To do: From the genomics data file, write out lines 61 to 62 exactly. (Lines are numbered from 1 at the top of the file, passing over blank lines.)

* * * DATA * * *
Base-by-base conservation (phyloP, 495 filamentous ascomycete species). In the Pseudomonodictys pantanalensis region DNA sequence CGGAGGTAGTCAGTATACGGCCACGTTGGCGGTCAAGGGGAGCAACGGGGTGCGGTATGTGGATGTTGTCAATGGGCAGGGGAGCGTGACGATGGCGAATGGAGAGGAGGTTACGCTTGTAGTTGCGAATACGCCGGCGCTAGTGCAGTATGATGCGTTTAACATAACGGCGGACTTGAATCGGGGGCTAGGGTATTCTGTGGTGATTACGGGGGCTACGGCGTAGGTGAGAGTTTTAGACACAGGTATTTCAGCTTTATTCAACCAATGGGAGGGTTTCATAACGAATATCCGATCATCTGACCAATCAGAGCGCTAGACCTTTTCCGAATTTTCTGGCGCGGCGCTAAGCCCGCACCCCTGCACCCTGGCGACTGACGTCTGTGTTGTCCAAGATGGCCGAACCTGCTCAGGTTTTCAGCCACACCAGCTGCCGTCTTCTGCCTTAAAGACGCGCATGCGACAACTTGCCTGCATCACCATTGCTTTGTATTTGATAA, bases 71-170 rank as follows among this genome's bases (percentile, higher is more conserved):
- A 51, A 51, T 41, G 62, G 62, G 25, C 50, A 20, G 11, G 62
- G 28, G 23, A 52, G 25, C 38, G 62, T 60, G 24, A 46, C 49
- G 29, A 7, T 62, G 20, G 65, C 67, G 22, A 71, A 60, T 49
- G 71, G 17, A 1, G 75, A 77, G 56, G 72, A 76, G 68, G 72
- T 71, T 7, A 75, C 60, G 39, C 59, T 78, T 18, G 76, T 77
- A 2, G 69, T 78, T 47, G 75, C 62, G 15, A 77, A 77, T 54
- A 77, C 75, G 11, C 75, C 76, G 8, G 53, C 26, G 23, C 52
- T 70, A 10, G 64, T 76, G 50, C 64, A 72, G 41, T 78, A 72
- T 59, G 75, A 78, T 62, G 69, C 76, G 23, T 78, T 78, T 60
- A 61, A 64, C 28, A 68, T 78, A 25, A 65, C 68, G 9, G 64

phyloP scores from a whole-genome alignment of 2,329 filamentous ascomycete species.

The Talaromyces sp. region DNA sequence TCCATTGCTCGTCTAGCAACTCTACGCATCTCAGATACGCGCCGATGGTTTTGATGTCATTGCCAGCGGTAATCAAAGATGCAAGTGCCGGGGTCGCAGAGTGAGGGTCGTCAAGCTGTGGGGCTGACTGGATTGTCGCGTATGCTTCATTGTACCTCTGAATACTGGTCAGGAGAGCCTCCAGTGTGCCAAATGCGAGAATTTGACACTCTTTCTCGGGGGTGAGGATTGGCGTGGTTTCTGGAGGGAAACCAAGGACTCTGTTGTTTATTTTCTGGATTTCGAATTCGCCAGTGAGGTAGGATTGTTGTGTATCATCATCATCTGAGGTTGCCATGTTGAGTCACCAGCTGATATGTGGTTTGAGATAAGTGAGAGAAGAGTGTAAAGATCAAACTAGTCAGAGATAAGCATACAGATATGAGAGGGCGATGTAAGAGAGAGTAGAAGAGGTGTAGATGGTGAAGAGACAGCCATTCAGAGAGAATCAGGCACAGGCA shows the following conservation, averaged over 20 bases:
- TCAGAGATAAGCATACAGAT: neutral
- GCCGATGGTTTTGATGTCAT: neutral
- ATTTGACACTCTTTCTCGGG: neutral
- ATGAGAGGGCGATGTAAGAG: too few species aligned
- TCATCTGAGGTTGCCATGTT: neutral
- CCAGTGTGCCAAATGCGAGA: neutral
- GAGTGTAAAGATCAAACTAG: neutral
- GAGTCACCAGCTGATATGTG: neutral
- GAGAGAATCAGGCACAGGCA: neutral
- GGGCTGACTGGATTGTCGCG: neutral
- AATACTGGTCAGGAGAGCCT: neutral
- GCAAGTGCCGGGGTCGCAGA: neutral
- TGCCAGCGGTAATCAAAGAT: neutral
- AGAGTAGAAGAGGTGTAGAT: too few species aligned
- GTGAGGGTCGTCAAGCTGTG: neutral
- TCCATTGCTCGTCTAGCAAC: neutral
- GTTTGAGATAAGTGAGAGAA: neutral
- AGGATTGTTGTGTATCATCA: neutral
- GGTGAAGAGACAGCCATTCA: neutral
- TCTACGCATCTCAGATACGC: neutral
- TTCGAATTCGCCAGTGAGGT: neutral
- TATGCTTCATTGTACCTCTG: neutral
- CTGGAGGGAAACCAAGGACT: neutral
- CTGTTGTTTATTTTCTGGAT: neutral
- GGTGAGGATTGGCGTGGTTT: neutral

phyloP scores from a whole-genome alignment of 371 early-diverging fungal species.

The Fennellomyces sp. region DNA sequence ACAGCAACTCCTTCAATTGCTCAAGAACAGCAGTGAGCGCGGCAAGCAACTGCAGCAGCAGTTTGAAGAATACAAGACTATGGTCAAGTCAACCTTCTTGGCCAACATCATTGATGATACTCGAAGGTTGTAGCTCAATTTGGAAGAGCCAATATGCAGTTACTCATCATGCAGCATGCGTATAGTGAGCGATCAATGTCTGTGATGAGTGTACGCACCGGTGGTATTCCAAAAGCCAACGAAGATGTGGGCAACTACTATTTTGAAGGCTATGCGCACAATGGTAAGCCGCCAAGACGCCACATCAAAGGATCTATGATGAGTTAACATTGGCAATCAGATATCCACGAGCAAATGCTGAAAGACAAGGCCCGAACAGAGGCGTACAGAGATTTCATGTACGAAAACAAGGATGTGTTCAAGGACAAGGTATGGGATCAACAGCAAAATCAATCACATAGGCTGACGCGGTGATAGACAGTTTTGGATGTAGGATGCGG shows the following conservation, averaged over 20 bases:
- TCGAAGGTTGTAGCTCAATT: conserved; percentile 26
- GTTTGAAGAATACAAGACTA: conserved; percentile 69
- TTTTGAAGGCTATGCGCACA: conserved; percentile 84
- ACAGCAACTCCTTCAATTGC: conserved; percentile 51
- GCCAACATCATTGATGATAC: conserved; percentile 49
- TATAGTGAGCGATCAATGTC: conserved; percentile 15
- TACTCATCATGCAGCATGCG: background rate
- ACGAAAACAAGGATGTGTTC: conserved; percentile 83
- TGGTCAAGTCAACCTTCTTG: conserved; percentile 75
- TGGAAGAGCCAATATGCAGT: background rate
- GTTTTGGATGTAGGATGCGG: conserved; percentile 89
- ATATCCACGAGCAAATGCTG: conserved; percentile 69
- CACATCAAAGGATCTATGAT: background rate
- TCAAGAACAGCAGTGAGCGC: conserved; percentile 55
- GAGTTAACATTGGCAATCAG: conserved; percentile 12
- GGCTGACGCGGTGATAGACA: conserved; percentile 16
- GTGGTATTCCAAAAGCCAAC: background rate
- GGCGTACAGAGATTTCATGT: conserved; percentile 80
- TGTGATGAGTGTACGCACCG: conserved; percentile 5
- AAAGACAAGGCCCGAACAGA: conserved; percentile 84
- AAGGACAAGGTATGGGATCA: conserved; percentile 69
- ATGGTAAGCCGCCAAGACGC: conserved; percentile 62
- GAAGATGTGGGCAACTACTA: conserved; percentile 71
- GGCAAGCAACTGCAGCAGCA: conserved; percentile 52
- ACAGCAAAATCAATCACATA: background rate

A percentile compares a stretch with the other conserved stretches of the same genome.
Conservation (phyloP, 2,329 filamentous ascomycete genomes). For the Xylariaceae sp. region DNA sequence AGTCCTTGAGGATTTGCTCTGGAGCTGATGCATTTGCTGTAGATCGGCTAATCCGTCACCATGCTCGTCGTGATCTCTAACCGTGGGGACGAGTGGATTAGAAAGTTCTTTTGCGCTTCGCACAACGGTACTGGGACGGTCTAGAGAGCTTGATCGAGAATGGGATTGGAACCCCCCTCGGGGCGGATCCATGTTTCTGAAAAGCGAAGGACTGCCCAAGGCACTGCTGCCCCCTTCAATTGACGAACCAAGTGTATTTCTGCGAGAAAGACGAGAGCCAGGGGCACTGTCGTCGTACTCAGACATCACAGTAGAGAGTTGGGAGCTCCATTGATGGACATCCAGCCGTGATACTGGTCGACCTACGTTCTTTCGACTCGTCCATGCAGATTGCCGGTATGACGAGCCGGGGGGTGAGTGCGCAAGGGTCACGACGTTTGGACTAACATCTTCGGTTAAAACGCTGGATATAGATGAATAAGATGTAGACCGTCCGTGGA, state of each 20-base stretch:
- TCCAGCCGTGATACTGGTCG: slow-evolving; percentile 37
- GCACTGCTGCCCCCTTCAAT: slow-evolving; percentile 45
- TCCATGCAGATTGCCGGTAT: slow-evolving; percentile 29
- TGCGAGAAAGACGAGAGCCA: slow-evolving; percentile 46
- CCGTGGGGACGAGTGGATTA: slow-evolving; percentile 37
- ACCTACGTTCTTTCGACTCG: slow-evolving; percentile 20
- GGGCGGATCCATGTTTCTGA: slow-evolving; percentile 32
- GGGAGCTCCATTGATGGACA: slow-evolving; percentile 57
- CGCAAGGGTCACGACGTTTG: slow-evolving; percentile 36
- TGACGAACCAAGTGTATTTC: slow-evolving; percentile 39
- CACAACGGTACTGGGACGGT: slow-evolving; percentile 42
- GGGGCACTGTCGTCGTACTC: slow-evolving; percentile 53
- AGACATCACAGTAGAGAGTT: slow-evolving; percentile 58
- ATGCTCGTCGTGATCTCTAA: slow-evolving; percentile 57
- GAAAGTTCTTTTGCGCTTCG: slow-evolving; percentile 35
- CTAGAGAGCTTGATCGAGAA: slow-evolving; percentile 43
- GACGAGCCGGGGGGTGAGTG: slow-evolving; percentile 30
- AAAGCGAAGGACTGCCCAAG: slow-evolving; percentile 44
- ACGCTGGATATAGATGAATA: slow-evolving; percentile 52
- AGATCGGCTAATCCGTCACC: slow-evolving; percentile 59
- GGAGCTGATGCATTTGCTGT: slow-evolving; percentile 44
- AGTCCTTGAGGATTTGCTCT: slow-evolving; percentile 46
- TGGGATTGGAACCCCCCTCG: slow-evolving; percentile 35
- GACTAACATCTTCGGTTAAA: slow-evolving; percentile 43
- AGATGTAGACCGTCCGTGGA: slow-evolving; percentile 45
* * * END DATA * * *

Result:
- AAGGACAAGGTATGGGATCA: conserved; percentile 69
- ATGGTAAGCCGCCAAGACGC: conserved; percentile 62